Annaly Capital Management (NYSE:NLY) shareholders can breathe a sigh of relief, as the company's fourth-quarter results didn't include any major red flags or dividend cuts.

As a residential mortgage real estate investment trust, Annaly -- along with competitors Thornburg Mortgage (NYSE:TMA), Impac Mortgage Holdings (NYSE:IMH), Newcastle Investment (NYSE:NCT), and Redwood Trust (NYSE:RWT) -- tries to earn a spread between the mortgage-backed securities (MBS) it invests in and its cost of funds. In other words, it's like a closed-end mortgage-backed security fund, except its management tries to turbocharge returns through the use of substantial leverage. At the end of 2006, Annaly levered each dollar of equity 10.4 times, compared to 9 times at the end of last year. Due to leverage, Annaly is able to invest in MBS yielding an average 5.64% but earn a 7%-8% return on equity.

For the fourth quarter, core earnings (which exclude impairment charges and gains/losses on security sales) increased to $52 million from $12 million last year. For the year, core earnings increased to $142 million from $127 million. Last year, the company was caught flat-footed by the yield curve and sold $3 billion worth of MBS at a $53.2 million loss.

The stable yield curve was a boon this quarter, and the company's average yield on earnings assets improved to 5.64%, earning it a 49-basis-point spread over its 5.15% cost of funds -- up significantly from last year's 9-basis-point spread thanks to portfolio repositioning.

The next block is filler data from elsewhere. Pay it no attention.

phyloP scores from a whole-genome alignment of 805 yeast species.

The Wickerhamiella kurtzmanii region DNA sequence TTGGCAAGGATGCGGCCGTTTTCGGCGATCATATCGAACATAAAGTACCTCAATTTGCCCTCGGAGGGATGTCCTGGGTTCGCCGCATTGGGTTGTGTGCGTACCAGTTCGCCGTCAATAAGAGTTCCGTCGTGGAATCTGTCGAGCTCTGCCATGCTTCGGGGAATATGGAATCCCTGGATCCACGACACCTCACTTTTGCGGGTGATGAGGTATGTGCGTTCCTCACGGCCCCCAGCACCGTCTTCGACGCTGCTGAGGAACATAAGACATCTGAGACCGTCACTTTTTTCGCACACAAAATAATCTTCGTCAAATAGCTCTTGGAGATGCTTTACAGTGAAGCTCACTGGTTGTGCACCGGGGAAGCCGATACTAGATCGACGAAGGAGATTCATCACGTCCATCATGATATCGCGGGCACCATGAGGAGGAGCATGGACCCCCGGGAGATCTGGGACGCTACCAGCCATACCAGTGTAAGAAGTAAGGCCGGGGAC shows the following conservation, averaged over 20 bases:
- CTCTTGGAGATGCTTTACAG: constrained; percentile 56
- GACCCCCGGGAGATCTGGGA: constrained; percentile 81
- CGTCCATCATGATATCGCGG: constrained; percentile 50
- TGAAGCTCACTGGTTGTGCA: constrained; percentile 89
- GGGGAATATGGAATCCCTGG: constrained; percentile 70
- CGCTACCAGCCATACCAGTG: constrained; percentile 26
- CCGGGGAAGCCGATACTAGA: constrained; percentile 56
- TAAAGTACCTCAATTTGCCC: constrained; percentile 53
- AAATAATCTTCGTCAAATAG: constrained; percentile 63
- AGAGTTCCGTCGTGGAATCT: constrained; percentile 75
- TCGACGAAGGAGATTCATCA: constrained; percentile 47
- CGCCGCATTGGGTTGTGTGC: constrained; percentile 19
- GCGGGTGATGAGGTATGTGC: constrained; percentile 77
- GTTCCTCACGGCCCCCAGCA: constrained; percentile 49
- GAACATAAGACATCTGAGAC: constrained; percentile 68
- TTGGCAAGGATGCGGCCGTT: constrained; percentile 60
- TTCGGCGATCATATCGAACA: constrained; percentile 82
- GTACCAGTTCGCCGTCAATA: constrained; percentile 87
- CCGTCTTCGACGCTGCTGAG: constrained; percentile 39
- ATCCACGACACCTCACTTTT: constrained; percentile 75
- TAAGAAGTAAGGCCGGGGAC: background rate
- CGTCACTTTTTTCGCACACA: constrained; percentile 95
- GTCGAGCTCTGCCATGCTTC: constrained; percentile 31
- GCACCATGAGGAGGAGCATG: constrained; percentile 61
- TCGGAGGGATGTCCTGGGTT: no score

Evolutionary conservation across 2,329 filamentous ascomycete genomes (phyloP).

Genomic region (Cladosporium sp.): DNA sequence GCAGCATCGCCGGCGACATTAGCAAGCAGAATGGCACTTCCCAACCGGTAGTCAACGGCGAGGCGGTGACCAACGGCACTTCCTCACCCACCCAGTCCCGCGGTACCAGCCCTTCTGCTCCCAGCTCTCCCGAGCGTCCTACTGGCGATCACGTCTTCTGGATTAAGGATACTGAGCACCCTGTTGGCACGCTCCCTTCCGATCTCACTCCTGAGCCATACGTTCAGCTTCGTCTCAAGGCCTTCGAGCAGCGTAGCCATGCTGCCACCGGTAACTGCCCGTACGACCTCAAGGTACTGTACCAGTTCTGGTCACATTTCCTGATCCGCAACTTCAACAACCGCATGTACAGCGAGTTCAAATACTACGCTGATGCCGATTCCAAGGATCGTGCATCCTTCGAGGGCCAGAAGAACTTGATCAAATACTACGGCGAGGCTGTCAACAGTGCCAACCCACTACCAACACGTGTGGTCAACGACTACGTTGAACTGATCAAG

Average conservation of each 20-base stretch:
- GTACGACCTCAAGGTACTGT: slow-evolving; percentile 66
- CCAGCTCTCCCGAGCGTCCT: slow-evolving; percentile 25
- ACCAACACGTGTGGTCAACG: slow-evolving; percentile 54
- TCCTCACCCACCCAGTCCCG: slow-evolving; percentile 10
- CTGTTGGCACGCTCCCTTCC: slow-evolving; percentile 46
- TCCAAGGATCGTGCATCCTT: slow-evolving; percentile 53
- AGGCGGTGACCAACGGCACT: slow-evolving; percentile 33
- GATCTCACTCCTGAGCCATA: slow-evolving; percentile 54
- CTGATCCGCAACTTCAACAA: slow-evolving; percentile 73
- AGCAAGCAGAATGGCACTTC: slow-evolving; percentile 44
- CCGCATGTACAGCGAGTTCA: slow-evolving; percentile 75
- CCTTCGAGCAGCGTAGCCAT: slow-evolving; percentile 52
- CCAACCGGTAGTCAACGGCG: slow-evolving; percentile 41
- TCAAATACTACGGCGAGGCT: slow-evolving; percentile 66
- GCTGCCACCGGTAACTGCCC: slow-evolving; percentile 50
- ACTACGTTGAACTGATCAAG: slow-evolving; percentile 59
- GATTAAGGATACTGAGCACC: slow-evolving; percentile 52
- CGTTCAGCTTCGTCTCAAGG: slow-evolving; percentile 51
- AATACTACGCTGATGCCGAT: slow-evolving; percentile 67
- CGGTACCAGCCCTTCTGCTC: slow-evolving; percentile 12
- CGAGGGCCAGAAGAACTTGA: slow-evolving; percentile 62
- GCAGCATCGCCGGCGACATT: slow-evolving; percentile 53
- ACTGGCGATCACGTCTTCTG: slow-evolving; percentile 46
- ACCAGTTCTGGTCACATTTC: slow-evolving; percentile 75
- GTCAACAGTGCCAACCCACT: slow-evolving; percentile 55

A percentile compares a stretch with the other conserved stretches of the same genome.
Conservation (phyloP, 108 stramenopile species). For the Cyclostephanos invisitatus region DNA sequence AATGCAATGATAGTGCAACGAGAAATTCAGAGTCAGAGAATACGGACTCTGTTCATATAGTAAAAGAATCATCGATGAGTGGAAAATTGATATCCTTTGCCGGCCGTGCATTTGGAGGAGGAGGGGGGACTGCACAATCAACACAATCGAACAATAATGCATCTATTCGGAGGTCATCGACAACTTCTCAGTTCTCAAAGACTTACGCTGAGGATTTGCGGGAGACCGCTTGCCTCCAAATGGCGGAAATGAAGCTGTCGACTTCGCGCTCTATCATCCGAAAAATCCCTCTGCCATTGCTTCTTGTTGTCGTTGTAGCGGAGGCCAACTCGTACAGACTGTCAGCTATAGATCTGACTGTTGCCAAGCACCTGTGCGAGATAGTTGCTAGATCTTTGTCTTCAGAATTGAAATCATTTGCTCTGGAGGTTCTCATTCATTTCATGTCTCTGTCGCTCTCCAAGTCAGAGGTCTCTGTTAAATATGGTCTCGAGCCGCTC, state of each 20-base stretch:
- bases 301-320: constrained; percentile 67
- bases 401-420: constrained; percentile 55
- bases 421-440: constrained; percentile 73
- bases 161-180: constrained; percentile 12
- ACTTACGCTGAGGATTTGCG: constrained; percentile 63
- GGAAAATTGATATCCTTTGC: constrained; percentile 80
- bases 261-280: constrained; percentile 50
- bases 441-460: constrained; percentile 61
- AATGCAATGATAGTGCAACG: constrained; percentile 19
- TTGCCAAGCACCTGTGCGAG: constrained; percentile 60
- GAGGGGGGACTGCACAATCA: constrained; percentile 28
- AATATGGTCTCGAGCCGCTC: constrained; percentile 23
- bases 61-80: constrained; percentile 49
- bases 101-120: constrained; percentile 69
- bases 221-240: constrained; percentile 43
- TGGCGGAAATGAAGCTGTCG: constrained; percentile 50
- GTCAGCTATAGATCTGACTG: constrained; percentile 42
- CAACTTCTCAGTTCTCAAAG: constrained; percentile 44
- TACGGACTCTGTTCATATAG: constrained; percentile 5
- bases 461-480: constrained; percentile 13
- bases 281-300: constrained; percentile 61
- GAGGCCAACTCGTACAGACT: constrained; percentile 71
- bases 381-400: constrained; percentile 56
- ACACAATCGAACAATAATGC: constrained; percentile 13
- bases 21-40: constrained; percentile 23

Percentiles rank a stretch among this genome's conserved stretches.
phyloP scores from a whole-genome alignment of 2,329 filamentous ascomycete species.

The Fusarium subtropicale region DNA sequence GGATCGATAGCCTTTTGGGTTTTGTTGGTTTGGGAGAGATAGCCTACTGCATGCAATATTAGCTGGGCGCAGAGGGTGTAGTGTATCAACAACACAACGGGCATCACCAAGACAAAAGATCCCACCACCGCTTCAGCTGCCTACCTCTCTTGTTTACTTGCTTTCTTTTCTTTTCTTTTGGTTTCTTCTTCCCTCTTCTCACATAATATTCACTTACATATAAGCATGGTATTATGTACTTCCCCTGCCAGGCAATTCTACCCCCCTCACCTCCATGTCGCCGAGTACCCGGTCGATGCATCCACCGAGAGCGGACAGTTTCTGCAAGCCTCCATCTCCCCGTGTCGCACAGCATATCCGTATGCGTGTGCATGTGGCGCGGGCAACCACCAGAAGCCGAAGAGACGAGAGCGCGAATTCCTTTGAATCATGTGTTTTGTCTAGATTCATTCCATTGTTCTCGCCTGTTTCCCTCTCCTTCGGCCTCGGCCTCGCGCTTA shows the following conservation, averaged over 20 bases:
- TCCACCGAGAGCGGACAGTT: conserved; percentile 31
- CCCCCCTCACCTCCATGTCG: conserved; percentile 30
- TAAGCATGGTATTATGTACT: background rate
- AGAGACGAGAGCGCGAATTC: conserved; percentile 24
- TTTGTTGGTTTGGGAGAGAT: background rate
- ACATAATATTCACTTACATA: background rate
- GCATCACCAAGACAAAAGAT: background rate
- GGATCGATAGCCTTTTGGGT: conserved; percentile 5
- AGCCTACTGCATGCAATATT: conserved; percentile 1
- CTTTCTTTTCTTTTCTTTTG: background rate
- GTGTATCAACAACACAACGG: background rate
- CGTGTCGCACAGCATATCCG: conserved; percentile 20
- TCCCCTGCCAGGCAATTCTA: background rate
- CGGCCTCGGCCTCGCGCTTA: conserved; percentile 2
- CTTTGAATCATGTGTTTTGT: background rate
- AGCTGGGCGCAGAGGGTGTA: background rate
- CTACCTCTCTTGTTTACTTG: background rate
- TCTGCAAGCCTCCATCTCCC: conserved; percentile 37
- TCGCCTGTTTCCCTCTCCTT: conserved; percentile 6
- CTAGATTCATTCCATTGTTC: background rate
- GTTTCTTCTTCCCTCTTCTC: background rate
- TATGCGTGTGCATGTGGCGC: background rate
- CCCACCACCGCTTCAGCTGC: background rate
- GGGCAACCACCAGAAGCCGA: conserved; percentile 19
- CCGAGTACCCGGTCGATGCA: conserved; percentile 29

Constant prepayment rates (CPR) lowered to 15% from 28%. Mortgage borrowers have the option of prepaying; they often do this when interest rates fall. When a borrower prepays, the mortgage lender (Annaly, in this case) gets his money exactly when he doesn't want it: when interest rates are lowered. Plus, at the end of the year, Annaly paid an average 50-basis-point premium to buy its MBS -- this premium isn't earned back via interest rate spreads if the borrower prepays too soon. Thus, the lowered CPR is a good thing.

At year-end, Annaly had a book value of $11.52 per share and raised its dividend to $0.19 from $0.14 in the third quarter, giving it a 1.2 price-to-book multiple and a 5.3% run-rate dividend yield. Investors eyeing Annaly, however, will need to decide whether the credit and prepay risk they would be taking, including the book value premium they'd be paying, is justified by Annaly's dividend yield and management's ability to create future shareholder value.

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Fool contributor Emil Lee is an analyst and a disciple of value investing. He doesn't own shares in any of the companies mentioned above. Emil appreciates comments, concerns, and complaints. The Motley Fool has a disclosure policy.